Piatti played this cello, but I can’t get too excited about that as I believe he had three Montagnanas over his lifetime, so he wasn’t as loyal as I am! Then the Curtis Institute owned it from around the 1930s, and they sold it Janos Scholz, who was a Hungarian cellist living in New York. He sold it to an amateur player through Jacques Francais around 1970. The amateur had it for about a year but he realised that he couldn’t really play it – he couldn’t manoeuvre around it. So the Montagnana came back into Jacques’s possession and enter Ralph Kirshbaum – and the rest is history.

My other cello is a Panormo dated 1791 [this cello will appear in our forthcoming Panormo exhibition]. I use it if I’m playing chamber music concerts in the UK. I love playing it and it’s easier, in terms of the actual physicality of playing it, than the Montagnana. But on the other hand if you’re playing a big work, it doesn’t take what the Montagnana will take. The Montagnana is my first love – and unrivalled!

Ralph Kirshbaum’s festival appearances include performing Bloch’s Schelomo at the opening concert on May 15 and joining the Emerson Quartet for Schubert’s Quintet in C major, D956 on May 17.

  • Montagnana of 1729. Photos: Jacques Français Rare Violins, Inc. courtesy Smithsonian Institute
  • Montagnana of 1729. Photo: Ian Evenstar/USC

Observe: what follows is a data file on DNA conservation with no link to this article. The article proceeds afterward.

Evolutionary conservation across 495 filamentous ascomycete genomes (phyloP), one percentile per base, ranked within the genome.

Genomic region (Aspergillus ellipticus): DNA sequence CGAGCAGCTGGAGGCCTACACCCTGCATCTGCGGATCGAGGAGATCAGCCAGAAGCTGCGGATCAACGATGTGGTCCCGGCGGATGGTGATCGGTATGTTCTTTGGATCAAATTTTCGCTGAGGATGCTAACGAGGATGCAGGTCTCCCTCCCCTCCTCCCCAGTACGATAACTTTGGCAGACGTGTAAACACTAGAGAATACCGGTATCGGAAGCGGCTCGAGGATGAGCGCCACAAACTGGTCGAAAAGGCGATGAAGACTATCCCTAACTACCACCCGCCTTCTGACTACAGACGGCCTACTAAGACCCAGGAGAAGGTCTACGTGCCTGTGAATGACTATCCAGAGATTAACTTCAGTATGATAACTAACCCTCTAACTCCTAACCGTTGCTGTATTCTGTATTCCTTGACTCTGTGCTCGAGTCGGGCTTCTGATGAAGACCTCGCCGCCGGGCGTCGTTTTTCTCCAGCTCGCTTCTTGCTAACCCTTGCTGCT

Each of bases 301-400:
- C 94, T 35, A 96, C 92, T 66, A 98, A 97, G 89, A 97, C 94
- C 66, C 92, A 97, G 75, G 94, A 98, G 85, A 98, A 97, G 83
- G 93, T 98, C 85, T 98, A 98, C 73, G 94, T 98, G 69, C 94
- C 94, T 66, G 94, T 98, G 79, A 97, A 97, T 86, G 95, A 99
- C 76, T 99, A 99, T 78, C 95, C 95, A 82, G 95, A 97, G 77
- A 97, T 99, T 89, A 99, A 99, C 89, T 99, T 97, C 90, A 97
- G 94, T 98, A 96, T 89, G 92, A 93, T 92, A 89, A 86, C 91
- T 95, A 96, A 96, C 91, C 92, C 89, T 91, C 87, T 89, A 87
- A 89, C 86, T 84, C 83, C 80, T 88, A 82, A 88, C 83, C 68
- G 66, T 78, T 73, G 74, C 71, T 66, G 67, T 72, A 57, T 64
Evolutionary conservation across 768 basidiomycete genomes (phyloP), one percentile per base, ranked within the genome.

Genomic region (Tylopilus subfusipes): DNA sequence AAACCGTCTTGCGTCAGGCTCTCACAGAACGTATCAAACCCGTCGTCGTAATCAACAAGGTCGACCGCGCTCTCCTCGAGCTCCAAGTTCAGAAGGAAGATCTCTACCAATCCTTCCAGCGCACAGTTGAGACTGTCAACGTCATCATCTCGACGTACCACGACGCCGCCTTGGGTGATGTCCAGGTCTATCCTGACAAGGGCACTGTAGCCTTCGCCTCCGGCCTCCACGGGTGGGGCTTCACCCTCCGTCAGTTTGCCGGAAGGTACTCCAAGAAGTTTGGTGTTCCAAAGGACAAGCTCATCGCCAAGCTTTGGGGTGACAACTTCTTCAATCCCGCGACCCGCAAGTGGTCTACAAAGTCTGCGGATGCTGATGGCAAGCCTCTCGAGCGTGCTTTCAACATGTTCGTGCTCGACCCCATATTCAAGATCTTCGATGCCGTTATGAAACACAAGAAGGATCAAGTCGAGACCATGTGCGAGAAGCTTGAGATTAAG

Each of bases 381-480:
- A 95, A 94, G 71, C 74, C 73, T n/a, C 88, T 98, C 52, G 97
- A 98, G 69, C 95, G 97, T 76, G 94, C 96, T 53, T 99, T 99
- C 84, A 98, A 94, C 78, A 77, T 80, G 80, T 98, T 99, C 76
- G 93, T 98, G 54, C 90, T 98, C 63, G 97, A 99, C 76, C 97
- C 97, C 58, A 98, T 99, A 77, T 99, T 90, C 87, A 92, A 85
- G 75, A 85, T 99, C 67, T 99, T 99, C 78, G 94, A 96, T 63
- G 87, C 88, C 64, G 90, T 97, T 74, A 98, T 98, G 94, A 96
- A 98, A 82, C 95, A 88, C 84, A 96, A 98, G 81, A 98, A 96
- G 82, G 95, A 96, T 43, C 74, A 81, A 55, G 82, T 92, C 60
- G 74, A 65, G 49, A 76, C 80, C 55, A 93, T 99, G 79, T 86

• Montagnana of 1729. Photo: Ian Evenstar/USC
  • Montagnana of 1729. Photo: Ian Evenstar/USC

Extract from a letter Alfred Hill wrote to the Curtis Institute in 1936, regarding his restoration of the Montagnana’s head:

My first acquaintance with the instrument dates back to the eighties of the last century, when it was in the hands of Signor Tignani, then resident in Ancona, Italy. I duly admired it, but, at the time, the Cello was not for sale. I subsequently learned that Signor Tignani had sold it somewhere in Germany, acquiring in its stead a still finer specimen. It was Piatti, the well known Italian cellist with whom I was staying on Lake Como, who gave me this information; he spoke eulogistically of the Cello and urged me to go to Rome to purchase it, for, the owner being dead, the instrument was being offered for sale by his sister.

I… deferred to go to Rome… until the following year. On my arrival at Rome, I was shown the instrument Signor Tignani had bought to replace the one with which I was acquainted and to my surprise, I found that it was a “Gofriller,” the head only being the work of Montagnana. On pointing this out to Signorina Tignani, she told me that her brother not liking the head that was on the present Cello, had it exchanged for the one that was on his Montagnana. I bought the Gofriller and, by an extraordinary coincidence, came across its original head in Paris on my way home and was thus able to complete the instrument. It took me 35 years to track down the body of the Montagnana Cello and restore to it the head I had carefully preserved for this purpose.

I have no doubts concerning the merits of this Montagnana and feel sure that the cellist who is privileged to play upon it will end by falling in love with it! All I would add to this: the instrument should be treated with the greatest care – yea, veneration, that it may be preserved for posterity!

Alfred E. Hill
November 13, 1936

Published in Violins and Violinists, April 1947